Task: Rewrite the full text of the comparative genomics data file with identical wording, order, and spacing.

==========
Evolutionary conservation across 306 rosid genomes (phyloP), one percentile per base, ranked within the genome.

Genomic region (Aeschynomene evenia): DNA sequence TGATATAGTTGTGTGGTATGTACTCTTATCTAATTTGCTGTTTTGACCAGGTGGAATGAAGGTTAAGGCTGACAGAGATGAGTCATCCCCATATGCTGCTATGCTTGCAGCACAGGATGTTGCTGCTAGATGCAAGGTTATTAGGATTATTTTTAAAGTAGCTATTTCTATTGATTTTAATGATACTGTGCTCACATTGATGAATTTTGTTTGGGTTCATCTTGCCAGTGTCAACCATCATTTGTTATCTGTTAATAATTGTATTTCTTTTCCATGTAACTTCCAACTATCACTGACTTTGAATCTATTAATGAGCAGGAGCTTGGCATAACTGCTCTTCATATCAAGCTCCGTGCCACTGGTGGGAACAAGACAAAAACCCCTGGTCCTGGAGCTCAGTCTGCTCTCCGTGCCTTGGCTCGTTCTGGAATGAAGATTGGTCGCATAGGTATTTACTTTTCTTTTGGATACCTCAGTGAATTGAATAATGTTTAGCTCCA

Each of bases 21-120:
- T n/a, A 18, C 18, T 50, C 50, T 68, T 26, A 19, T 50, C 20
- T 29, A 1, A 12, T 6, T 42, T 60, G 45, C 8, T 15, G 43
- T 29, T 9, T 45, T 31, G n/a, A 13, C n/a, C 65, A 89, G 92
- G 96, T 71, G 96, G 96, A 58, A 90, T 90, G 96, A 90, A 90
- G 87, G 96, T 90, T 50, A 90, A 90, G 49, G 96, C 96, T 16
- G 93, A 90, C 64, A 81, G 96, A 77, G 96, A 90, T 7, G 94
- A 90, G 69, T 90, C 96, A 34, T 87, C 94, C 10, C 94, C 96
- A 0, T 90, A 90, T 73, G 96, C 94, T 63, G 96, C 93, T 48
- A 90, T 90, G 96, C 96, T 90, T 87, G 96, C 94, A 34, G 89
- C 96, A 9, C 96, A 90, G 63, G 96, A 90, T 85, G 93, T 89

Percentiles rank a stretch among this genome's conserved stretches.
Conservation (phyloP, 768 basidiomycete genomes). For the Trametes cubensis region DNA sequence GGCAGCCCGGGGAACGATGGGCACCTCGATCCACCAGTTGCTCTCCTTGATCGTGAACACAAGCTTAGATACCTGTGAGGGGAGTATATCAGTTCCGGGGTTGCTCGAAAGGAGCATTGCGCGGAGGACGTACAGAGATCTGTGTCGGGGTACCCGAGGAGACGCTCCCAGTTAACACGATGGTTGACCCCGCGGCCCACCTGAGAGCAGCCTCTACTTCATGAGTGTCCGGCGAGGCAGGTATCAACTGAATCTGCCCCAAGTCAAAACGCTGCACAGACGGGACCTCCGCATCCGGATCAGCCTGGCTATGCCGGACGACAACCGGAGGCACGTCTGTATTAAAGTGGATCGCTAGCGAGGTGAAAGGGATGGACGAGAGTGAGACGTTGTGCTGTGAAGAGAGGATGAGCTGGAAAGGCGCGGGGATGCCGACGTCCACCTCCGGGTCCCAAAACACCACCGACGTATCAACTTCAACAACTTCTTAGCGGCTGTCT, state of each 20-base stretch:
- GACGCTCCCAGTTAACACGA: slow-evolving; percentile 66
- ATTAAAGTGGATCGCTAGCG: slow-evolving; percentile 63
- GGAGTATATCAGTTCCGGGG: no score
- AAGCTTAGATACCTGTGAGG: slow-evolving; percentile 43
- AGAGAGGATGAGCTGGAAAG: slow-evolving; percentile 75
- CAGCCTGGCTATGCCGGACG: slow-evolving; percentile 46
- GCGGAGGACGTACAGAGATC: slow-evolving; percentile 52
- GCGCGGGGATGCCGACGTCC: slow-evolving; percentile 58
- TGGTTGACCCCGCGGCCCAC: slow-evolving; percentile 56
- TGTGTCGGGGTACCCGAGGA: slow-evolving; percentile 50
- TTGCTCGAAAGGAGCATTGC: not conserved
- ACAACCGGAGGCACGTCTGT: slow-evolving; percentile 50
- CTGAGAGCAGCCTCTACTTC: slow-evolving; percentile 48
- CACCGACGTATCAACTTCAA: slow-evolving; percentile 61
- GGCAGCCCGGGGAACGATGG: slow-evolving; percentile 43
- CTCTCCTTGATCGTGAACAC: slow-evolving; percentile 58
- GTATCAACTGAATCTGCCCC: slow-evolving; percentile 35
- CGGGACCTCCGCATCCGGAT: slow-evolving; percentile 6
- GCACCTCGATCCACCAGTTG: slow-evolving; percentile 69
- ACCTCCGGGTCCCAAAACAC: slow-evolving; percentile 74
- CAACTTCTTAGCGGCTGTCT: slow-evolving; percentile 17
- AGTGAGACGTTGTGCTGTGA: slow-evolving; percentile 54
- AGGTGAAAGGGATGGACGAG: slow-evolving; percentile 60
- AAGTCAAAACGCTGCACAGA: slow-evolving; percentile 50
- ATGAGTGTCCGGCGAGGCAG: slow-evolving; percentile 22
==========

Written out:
Evolutionary conservation across 306 rosid genomes (phyloP), one percentile per base, ranked within the genome.

Genomic region (Aeschynomene evenia): DNA sequence TGATATAGTTGTGTGGTATGTACTCTTATCTAATTTGCTGTTTTGACCAGGTGGAATGAAGGTTAAGGCTGACAGAGATGAGTCATCCCCATATGCTGCTATGCTTGCAGCACAGGATGTTGCTGCTAGATGCAAGGTTATTAGGATTATTTTTAAAGTAGCTATTTCTATTGATTTTAATGATACTGTGCTCACATTGATGAATTTTGTTTGGGTTCATCTTGCCAGTGTCAACCATCATTTGTTATCTGTTAATAATTGTATTTCTTTTCCATGTAACTTCCAACTATCACTGACTTTGAATCTATTAATGAGCAGGAGCTTGGCATAACTGCTCTTCATATCAAGCTCCGTGCCACTGGTGGGAACAAGACAAAAACCCCTGGTCCTGGAGCTCAGTCTGCTCTCCGTGCCTTGGCTCGTTCTGGAATGAAGATTGGTCGCATAGGTATTTACTTTTCTTTTGGATACCTCAGTGAATTGAATAATGTTTAGCTCCA

Each of bases 21-120:
- T n/a, A 18, C 18, T 50, C 50, T 68, T 26, A 19, T 50, C 20
- T 29, A 1, A 12, T 6, T 42, T 60, G 45, C 8, T 15, G 43
- T 29, T 9, T 45, T 31, G n/a, A 13, C n/a, C 65, A 89, G 92
- G 96, T 71, G 96, G 96, A 58, A 90, T 90, G 96, A 90, A 90
- G 87, G 96, T 90, T 50, A 90, A 90, G 49, G 96, C 96, T 16
- G 93, A 90, C 64, A 81, G 96, A 77, G 96, A 90, T 7, G 94
- A 90, G 69, T 90, C 96, A 34, T 87, C 94, C 10, C 94, C 96
- A 0, T 90, A 90, T 73, G 96, C 94, T 63, G 96, C 93, T 48
- A 90, T 90, G 96, C 96, T 90, T 87, G 96, C 94, A 34, G 89
- C 96, A 9, C 96, A 90, G 63, G 96, A 90, T 85, G 93, T 89

Percentiles rank a stretch among this genome's conserved stretches.
Conservation (phyloP, 768 basidiomycete genomes). For the Trametes cubensis region DNA sequence GGCAGCCCGGGGAACGATGGGCACCTCGATCCACCAGTTGCTCTCCTTGATCGTGAACACAAGCTTAGATACCTGTGAGGGGAGTATATCAGTTCCGGGGTTGCTCGAAAGGAGCATTGCGCGGAGGACGTACAGAGATCTGTGTCGGGGTACCCGAGGAGACGCTCCCAGTTAACACGATGGTTGACCCCGCGGCCCACCTGAGAGCAGCCTCTACTTCATGAGTGTCCGGCGAGGCAGGTATCAACTGAATCTGCCCCAAGTCAAAACGCTGCACAGACGGGACCTCCGCATCCGGATCAGCCTGGCTATGCCGGACGACAACCGGAGGCACGTCTGTATTAAAGTGGATCGCTAGCGAGGTGAAAGGGATGGACGAGAGTGAGACGTTGTGCTGTGAAGAGAGGATGAGCTGGAAAGGCGCGGGGATGCCGACGTCCACCTCCGGGTCCCAAAACACCACCGACGTATCAACTTCAACAACTTCTTAGCGGCTGTCT, state of each 20-base stretch:
- GACGCTCCCAGTTAACACGA: slow-evolving; percentile 66
- ATTAAAGTGGATCGCTAGCG: slow-evolving; percentile 63
- GGAGTATATCAGTTCCGGGG: no score
- AAGCTTAGATACCTGTGAGG: slow-evolving; percentile 43
- AGAGAGGATGAGCTGGAAAG: slow-evolving; percentile 75
- CAGCCTGGCTATGCCGGACG: slow-evolving; percentile 46
- GCGGAGGACGTACAGAGATC: slow-evolving; percentile 52
- GCGCGGGGATGCCGACGTCC: slow-evolving; percentile 58
- TGGTTGACCCCGCGGCCCAC: slow-evolving; percentile 56
- TGTGTCGGGGTACCCGAGGA: slow-evolving; percentile 50
- TTGCTCGAAAGGAGCATTGC: not conserved
- ACAACCGGAGGCACGTCTGT: slow-evolving; percentile 50
- CTGAGAGCAGCCTCTACTTC: slow-evolving; percentile 48
- CACCGACGTATCAACTTCAA: slow-evolving; percentile 61
- GGCAGCCCGGGGAACGATGG: slow-evolving; percentile 43
- CTCTCCTTGATCGTGAACAC: slow-evolving; percentile 58
- GTATCAACTGAATCTGCCCC: slow-evolving; percentile 35
- CGGGACCTCCGCATCCGGAT: slow-evolving; percentile 6
- GCACCTCGATCCACCAGTTG: slow-evolving; percentile 69
- ACCTCCGGGTCCCAAAACAC: slow-evolving; percentile 74
- CAACTTCTTAGCGGCTGTCT: slow-evolving; percentile 17
- AGTGAGACGTTGTGCTGTGA: slow-evolving; percentile 54
- AGGTGAAAGGGATGGACGAG: slow-evolving; percentile 60
- AAGTCAAAACGCTGCACAGA: slow-evolving; percentile 50
- ATGAGTGTCCGGCGAGGCAG: slow-evolving; percentile 22